fresh and fast flying of us, seems to us sweet of us and
        swiftly away with, done away with, undone,
Undone, done with, soon done with, and yet dearly and
        dangerously sweet
Of us, the wimpled-water-dimpled, not-by-morning-matchèd face,
The flower of beauty, fleece of beauty, too too apt to, ah! to fleet,
Never fleets more, fastened with the tenderest truth
To its own best being and its loveliness of youth: it is an ever-
        lastingness of, O it is an all youth!
Come then, your ways and airs and looks, locks, maiden gear,
        gallantry and gaiety and grace,
Winning ways, airs innocent, maiden manners, sweet looks,
        loose locks, long locks, lovelocks, gaygear, going gallant,
Resign them, sign them, seal them, send them, motion them
        with breath,
And with sighs soaring, soaring síghs deliver
Them; beauty-in-the-ghost, deliver it, early now, long before
Give beauty back, beauty, beauty, beauty, back to God, beauty’s
        self and beauty’s giver.
See; not a hair is, not an eyelash, not the least lash lost; every hair
Is, hair of the head, numbered.
Nay, what we had lighthanded left in surly the mere mould
Will have waked and have waxed and have walked with the wind
        what while we slept,
This side, that side hurling a heavyheaded hundredfold
What while we, while we slumbered.
O then, weary then whý should we tread? O why are we so
        haggard at the heart, so care-coiled, care-killed, so fagged,
        so fashed, so cogged, so cumbered,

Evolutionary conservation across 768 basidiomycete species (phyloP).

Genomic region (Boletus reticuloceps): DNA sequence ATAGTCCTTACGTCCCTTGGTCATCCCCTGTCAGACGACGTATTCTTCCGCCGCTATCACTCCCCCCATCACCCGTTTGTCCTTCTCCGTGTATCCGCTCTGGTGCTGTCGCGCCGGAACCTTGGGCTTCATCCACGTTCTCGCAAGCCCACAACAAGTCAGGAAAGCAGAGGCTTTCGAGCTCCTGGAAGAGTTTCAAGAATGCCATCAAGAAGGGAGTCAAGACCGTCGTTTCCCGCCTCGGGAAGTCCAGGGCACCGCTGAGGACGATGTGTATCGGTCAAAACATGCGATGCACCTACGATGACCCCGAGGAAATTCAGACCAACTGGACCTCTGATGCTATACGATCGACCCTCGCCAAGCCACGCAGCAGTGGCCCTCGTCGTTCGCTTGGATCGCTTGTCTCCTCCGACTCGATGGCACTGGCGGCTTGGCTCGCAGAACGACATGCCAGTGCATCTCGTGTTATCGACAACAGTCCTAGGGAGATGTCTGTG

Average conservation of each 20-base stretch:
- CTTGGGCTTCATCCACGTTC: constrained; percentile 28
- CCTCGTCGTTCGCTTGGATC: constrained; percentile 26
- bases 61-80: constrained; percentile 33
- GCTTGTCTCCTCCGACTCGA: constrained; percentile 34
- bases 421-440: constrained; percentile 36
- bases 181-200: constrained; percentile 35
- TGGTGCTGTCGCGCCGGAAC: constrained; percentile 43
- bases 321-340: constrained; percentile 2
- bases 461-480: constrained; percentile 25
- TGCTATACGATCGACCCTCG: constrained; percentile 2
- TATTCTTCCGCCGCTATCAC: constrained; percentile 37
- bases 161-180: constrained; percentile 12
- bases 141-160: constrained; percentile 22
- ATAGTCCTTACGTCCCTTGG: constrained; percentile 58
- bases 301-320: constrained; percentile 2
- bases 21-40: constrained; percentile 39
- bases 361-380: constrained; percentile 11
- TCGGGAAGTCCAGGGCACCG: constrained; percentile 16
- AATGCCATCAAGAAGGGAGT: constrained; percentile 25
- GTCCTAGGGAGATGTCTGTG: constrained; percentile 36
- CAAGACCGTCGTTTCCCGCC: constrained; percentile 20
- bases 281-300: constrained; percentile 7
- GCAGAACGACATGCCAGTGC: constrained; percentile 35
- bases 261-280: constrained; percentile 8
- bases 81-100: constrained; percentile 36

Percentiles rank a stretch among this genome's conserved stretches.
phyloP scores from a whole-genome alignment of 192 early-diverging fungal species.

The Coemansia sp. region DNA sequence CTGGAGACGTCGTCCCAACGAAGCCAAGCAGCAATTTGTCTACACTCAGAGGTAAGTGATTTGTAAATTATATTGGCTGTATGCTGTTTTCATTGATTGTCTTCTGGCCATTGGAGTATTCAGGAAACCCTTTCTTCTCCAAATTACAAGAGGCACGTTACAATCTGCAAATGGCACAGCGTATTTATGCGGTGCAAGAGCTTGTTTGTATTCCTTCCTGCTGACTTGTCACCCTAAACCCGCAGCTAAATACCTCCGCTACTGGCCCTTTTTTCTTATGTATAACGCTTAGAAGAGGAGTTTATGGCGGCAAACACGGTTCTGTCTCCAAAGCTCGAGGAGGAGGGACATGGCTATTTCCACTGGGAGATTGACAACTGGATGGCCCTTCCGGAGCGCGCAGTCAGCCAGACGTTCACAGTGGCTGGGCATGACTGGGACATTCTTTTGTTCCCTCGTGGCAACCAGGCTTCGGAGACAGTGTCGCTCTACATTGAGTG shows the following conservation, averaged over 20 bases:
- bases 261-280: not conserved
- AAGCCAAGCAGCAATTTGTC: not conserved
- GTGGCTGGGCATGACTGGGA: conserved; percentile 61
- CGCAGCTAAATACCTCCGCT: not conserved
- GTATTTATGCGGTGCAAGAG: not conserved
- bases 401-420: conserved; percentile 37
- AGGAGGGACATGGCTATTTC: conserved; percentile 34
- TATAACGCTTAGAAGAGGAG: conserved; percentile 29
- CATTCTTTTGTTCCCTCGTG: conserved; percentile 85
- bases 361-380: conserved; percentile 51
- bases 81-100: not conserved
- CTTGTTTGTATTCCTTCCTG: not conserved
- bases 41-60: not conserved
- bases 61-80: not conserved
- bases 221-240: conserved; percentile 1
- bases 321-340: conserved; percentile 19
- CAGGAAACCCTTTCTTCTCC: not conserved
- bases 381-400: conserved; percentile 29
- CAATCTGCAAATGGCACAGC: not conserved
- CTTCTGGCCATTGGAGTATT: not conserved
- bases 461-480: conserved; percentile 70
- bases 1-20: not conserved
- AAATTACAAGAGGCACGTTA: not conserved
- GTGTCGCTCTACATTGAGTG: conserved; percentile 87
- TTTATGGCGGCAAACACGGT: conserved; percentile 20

When the thing we freely fórfeit is kept with fonder a care,
Fonder a care kept than we could have kept it, kept
Far with fonder a care (and we, we should have lost it) finer, fonder
A care kept. Where kept? Do but tell us where kept, where.–
Yonder.–What high as that! We follow, now we follow.–
        Yonder, yes yonder, yonder,

Yes, this fast-paced action story contains some influence from a poem, but don't let you think it's some stuffy think piece or anything. The writer crafted a romantic poem and his spirit inspired me to push forward into a story of my own. The concept is a bit different as I use it.

Feedback on this story has been fantastic so far, including it being accepted for publication in StoryHack. One person I respect a good deal flat out told me it was the best story I'd written so far, which was very encouraging to hear. I can only hope that you will enjoy it as much in order to look forward to future stories in this series. It has been a blast to write.

As for non-literary inspirations, I can't exactly remember what I was listening to when writing this exact story, but I can tell you the sort of music that inspires me write in it now. A sort of mix between retrowave and '90s alternative rock, specifically material like this:

And this:

They might have a different feel, but that is just how music fits in my brain. Unexpected pieces connect together to form full pictures I didn't expect at the beginning.

Creativity can be trained, but only to an extent. Sometimes things just happen in ways you do not expect.